An evening of Debussy premieres, curated by Eastman School of Music’s Senior Associate Dean of Graduate Studies and Professor of Music Theory, Marie Rolf, will have a special preview at Eastman on Sunday, February 23, at 7:00 p.m. in Hatch Recital Hall. Featured performers at this event include soprano Susannah Stewart, a current graduate student at Eastman, as well as three Eastman alumni; tenor Anthony Dean Griffey (MM01), Professor of Voice at Eastman; baritone Randall Scarlata (BM92), Associate Professor of Voice at the Peabody Institute; and pianist Timothy Long (MM92), Associate Professor of Opera at Eastman and Music Director of Eastman Opera Theatre.
This preview is a special concert for the Eastman and Rochester community, in advance of the “Eastman at the Morgan” event on Thursday, March 12, at 7:00 p.m. in New York City, hosted by The Morgan Library & Museum. Rochester’s preview is free and open to the public.
Giving context to these premieres, Marie Rolf shares, “We are thrilled to celebrate four landmarks in Debussy studies, prompted by the appearance in 2018 of two long-lost Debussy manuscripts and by the publication in summer 2019 of my English translation and revised edition of François Lesure’s seminal Claude Debussy: A Critical Biography.” Drawing from this new book, Rolf will weave a narrative for the audience in between performances of the three vocal works, providing historical context and information on the libretti as well as situating these works within Debussy’s personal life. Following the concert, copies of the biography will be available for purchase, and Rolf will be on hand to sign books.
She continues, “Daniel (world premiere) and Hymnis (North American premiere) are two dramatic works written by twenty-year-old Achille Debussy, whose compositional voice was already emerging. His Spanish-inflected ‘Séguildille’ (New York City premiere), the longest and most virtuosic song he would ever attempt, was so difficult that it remained stashed away in his portfolio. It was only in 2014 that this work was brought to light, in my edition for Durand, Debussy’s own publisher.”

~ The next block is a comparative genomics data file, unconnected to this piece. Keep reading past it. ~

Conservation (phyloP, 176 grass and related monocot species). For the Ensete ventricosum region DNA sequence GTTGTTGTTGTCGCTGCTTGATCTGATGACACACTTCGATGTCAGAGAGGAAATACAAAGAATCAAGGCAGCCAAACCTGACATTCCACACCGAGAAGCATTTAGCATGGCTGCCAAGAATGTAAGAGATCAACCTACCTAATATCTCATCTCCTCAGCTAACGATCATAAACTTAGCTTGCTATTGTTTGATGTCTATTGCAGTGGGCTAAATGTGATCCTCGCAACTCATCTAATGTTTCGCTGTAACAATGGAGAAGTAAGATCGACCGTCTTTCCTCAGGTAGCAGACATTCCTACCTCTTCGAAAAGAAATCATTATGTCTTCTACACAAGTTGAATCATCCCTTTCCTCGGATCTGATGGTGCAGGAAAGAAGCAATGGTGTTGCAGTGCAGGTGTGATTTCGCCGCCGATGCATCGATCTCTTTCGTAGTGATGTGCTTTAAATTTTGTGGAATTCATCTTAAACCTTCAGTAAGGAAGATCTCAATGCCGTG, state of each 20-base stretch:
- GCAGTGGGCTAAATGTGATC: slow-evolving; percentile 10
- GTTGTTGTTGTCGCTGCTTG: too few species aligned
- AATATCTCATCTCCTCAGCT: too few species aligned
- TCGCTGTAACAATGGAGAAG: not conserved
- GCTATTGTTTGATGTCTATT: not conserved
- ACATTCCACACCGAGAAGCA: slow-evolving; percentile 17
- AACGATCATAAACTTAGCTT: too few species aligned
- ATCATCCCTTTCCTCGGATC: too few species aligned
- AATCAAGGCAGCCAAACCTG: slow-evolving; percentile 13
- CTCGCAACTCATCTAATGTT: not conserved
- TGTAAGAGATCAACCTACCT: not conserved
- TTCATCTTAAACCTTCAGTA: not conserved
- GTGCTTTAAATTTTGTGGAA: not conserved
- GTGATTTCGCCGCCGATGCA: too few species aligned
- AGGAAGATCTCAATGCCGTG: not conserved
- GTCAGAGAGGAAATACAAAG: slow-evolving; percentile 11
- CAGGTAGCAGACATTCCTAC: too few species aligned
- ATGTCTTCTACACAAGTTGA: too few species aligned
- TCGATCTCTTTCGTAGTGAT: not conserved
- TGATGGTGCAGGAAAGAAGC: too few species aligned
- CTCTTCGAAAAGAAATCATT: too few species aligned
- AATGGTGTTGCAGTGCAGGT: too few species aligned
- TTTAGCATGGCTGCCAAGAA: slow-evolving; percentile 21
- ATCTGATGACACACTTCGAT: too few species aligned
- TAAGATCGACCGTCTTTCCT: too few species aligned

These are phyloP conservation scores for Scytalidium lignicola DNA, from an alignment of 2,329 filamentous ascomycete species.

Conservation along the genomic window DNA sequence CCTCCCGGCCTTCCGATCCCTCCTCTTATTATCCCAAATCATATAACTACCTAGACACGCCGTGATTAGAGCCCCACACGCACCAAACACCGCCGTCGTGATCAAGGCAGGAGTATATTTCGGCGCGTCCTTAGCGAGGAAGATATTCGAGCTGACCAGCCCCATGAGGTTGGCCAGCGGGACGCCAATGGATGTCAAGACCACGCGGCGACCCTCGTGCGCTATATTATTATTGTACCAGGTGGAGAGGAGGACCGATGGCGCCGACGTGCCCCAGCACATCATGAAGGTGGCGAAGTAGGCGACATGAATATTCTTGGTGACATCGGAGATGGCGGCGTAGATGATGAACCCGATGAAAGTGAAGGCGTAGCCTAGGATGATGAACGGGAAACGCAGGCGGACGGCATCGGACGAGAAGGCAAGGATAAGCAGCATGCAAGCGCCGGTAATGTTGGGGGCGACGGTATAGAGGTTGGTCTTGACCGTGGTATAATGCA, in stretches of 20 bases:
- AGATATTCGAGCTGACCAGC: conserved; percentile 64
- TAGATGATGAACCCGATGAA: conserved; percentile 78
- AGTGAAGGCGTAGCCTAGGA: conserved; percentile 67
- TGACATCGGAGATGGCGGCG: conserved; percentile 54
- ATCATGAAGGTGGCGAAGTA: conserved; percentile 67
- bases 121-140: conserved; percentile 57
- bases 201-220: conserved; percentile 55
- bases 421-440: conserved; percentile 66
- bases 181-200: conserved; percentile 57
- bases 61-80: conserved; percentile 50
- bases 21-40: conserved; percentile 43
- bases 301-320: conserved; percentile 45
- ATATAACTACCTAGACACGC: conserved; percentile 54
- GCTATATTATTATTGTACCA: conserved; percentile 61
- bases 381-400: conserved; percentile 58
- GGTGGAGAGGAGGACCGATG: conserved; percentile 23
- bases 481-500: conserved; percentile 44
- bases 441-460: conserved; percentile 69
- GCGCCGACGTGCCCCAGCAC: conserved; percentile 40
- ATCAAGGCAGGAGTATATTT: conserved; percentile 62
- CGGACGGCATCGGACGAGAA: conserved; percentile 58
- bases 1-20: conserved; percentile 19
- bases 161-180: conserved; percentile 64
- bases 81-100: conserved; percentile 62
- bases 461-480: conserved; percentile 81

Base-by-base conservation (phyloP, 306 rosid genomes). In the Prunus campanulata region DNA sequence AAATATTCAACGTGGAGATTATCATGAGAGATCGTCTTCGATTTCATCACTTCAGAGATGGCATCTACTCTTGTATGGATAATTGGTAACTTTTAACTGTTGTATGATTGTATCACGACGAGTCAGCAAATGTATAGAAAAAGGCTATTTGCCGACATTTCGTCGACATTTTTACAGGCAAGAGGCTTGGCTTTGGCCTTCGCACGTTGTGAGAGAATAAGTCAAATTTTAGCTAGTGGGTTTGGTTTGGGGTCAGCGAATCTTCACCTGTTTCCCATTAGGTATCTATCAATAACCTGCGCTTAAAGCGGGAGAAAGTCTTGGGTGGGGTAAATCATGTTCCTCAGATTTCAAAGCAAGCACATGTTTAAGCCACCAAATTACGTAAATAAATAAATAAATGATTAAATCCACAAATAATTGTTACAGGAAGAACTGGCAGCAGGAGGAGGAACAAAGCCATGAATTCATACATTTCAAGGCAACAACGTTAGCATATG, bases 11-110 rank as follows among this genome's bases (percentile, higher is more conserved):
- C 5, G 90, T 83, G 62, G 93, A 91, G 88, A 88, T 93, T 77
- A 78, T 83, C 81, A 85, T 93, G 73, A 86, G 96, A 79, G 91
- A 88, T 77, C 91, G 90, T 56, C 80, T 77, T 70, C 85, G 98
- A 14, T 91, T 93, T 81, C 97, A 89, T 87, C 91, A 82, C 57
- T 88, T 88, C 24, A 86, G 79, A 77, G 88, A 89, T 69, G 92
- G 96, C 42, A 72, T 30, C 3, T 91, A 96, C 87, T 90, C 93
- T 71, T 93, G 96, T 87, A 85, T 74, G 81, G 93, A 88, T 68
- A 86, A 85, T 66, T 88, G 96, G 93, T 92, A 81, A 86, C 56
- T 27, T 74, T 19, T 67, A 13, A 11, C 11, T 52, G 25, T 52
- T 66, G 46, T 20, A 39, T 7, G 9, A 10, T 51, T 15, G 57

Rolf adds, “My translation and revised edition of François Lesure’s important biography of Debussy, published by the University of Rochester Press, now allows music lovers worldwide to profit from new discoveries and insights into the life and work of one of France’s greatest composers. We look forward to giving audiences in Rochester and in New York a glimpse into Debussy’s early compositional workshop!”
For the “Eastman at the Morgan” event at the Morgan Library & Museum on March 12, two of the manuscripts for Daniel and Hymnis will also be on display. Tickets to the “Eastman at the Morgan” event in New York City are $25 for Morgan members and University of Rochester alumni; $35 for non-members. Tickets can be purchased online at https://www.themorgan.org/ or call 212.685.0008 x560 for special requests.